After years of planning, research, and comparative analysis, and extensive travel around the country, we have finally made a decision: Aaron and I are moving to Southern California. Here’s a glimpse into the thought process we used to make what is what one of the biggest decisions of our lives and careers.
One of the most powerful tools you have at your disposal in life and business is reflecting on your intention in taking a given action. Yet, despite its enormous benefits, few people stop to reflect on why they are behaving in a certain way.
Recently, Aaron and I sold all of our Mount Olympus Awards, LLC membership units as part of an intrafamily transaction that allowed us to divest both the operating assets and intellectual property related to the letterman jacket and letterman jacket award industries.
After nearly seventeen years, it is time for me to resign from my role as the Investing for Beginners Guide at About.com (now the Investing for Beginners Expert at TheBalance.com).
Earlier this year, we visited Chicago. During the business trip, we made some decisions that will reverberate for the rest of our lives.
Elizabeth Currid-Halkett, the James Irvine Chair in Urban and Regional Planning and a professor of public policy at the University of Southern California, recently published a book called, “The Sum of Small Things: A Theory of the Aspirational Class”. It looks at how affluent and upper class individuals and families are now engaging in a different type of consumption that effectively strengthens their own advantages, making upward mobility more difficult for those who don’t understand the codes or values of the group.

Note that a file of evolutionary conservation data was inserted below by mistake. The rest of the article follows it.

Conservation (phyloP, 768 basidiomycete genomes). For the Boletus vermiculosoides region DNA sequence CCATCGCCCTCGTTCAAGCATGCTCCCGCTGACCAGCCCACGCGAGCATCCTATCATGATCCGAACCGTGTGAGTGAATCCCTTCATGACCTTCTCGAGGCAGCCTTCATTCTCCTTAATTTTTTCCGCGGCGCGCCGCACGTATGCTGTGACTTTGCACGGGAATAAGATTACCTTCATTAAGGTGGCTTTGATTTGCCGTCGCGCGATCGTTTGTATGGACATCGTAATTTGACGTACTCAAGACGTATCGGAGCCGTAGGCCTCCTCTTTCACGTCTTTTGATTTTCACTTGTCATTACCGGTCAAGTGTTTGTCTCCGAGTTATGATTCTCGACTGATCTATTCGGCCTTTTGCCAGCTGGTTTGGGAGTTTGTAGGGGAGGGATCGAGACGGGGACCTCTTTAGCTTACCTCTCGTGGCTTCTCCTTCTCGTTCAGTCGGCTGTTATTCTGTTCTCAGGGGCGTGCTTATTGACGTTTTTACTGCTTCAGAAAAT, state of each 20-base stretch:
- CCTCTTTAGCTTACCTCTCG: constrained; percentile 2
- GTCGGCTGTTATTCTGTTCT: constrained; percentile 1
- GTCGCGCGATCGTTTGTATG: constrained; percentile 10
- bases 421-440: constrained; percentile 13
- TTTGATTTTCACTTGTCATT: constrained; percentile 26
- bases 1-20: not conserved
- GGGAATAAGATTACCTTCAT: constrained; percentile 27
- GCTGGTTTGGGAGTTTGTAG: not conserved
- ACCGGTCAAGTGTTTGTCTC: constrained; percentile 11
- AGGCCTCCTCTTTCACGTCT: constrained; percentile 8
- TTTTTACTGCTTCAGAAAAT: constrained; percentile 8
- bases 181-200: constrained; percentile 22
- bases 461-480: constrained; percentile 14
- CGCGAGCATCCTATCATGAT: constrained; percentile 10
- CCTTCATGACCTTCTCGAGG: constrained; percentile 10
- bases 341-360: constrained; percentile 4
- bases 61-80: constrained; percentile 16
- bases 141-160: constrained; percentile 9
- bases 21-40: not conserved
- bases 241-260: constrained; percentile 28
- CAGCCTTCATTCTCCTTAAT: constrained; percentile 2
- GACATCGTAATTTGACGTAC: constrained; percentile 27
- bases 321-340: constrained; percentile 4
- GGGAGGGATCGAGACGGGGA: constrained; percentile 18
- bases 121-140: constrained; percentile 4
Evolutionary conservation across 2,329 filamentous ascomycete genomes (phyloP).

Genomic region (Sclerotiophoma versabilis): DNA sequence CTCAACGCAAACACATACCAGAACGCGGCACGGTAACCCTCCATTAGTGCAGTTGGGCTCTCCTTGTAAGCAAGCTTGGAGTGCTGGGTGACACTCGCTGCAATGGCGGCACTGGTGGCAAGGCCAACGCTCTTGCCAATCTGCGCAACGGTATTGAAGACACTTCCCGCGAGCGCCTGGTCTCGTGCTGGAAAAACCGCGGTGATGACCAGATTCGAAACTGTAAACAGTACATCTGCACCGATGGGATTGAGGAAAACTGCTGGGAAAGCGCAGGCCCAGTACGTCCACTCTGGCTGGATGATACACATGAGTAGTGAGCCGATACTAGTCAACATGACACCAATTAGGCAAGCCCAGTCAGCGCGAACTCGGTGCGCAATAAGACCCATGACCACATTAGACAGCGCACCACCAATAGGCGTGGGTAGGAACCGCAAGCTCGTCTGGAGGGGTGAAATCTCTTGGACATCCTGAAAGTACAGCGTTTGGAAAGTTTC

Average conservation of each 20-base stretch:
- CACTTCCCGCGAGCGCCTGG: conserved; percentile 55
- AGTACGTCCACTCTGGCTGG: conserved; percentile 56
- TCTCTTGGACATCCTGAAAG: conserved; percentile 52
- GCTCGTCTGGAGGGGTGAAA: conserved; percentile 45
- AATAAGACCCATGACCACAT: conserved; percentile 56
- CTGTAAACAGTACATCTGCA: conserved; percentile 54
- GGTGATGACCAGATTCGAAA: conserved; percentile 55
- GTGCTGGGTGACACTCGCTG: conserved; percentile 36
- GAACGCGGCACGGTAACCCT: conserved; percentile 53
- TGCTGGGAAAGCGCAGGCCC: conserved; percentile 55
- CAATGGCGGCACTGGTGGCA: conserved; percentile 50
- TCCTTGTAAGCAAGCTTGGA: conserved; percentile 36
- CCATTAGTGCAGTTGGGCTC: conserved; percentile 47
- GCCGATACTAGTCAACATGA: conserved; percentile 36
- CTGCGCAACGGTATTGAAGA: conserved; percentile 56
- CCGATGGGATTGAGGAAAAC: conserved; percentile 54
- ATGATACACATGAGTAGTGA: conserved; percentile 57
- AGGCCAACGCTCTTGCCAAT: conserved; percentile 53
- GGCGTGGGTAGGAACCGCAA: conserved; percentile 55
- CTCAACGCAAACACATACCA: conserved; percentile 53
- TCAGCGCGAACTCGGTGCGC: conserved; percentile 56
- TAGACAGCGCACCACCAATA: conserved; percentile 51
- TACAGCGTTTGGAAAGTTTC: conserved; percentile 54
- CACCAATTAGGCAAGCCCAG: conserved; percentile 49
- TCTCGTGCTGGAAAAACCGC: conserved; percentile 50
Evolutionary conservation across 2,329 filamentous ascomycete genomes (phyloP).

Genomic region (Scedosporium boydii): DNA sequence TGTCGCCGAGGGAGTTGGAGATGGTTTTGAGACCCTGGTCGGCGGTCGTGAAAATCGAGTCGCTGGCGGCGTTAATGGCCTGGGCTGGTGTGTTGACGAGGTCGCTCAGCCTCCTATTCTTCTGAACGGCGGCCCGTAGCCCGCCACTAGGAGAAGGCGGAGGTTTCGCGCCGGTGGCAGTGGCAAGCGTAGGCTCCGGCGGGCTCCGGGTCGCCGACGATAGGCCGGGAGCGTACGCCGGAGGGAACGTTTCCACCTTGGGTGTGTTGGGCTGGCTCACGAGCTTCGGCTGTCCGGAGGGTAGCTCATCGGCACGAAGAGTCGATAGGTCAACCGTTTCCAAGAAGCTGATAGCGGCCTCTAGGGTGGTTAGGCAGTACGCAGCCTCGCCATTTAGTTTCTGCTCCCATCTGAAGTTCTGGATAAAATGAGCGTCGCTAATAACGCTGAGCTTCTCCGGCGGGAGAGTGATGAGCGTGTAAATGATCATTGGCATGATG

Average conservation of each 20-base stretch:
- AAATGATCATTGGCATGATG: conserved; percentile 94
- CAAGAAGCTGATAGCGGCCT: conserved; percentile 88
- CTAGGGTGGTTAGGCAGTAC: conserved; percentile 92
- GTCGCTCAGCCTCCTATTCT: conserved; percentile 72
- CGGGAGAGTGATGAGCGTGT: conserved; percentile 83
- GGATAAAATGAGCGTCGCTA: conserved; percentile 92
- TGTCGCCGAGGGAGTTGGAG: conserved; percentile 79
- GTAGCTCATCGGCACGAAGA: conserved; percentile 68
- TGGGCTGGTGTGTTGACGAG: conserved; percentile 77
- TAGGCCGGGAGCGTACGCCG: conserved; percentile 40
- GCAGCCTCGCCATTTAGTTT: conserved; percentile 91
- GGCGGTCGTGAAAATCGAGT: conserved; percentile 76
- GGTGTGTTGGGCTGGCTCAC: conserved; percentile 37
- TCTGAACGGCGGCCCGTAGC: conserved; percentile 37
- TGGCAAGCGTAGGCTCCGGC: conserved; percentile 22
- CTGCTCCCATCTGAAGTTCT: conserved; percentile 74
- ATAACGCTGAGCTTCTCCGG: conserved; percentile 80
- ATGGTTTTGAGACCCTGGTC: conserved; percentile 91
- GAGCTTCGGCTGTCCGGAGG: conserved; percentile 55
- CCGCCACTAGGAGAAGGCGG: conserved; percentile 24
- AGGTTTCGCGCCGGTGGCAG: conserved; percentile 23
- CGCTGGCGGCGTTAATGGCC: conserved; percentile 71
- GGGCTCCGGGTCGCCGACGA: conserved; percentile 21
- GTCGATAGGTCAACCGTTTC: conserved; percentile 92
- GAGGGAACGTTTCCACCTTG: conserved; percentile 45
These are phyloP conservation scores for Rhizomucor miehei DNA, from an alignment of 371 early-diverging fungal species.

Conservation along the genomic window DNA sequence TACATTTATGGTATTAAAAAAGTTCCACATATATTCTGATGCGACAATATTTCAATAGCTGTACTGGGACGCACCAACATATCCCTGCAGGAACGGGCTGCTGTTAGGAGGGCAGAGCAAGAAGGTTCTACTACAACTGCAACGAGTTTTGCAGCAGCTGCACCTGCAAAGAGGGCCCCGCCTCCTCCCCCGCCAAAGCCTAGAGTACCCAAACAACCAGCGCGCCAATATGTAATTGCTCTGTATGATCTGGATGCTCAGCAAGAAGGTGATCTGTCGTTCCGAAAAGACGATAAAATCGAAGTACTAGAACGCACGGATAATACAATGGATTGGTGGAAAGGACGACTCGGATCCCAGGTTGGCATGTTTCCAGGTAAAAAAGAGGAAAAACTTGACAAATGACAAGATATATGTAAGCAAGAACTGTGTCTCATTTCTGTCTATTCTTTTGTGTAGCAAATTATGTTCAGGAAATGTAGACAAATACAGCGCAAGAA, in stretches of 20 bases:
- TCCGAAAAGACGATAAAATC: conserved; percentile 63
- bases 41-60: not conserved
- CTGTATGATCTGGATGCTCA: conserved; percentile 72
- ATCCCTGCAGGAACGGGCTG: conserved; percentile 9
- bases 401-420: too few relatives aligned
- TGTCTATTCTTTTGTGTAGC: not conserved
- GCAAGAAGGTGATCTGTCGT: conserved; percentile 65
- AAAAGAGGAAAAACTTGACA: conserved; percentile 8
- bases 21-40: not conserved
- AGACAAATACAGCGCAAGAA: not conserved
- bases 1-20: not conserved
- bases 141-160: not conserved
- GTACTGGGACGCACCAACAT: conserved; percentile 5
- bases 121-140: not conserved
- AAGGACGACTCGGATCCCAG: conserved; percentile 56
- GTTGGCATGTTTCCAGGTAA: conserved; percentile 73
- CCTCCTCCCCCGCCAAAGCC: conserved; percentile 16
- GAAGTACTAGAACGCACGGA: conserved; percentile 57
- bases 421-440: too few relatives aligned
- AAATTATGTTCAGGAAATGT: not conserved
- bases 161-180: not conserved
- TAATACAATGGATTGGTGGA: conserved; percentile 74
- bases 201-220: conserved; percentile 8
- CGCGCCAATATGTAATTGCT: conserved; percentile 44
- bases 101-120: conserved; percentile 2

It’s been roughly seven months since I’ve been present or active on the site in any meaningful sense. There are largely two reasons for this. Firstly, as you can probably imagine, nearly every waking moment of our lives has been consumed by the launch of our global asset management firm, Kennon-Green & Co. This included spending a couple of weeks in Southern California looking for office space.
In recent months, I’ve found myself reflecting upon what I consider to be one of the most important and moral documents written in the history of civilization, Dr. Martin Luther King Jr.’s “Letter from a Birmingham Jail”. It comes up at the most unexpected of times; something in the back of my mind that makes…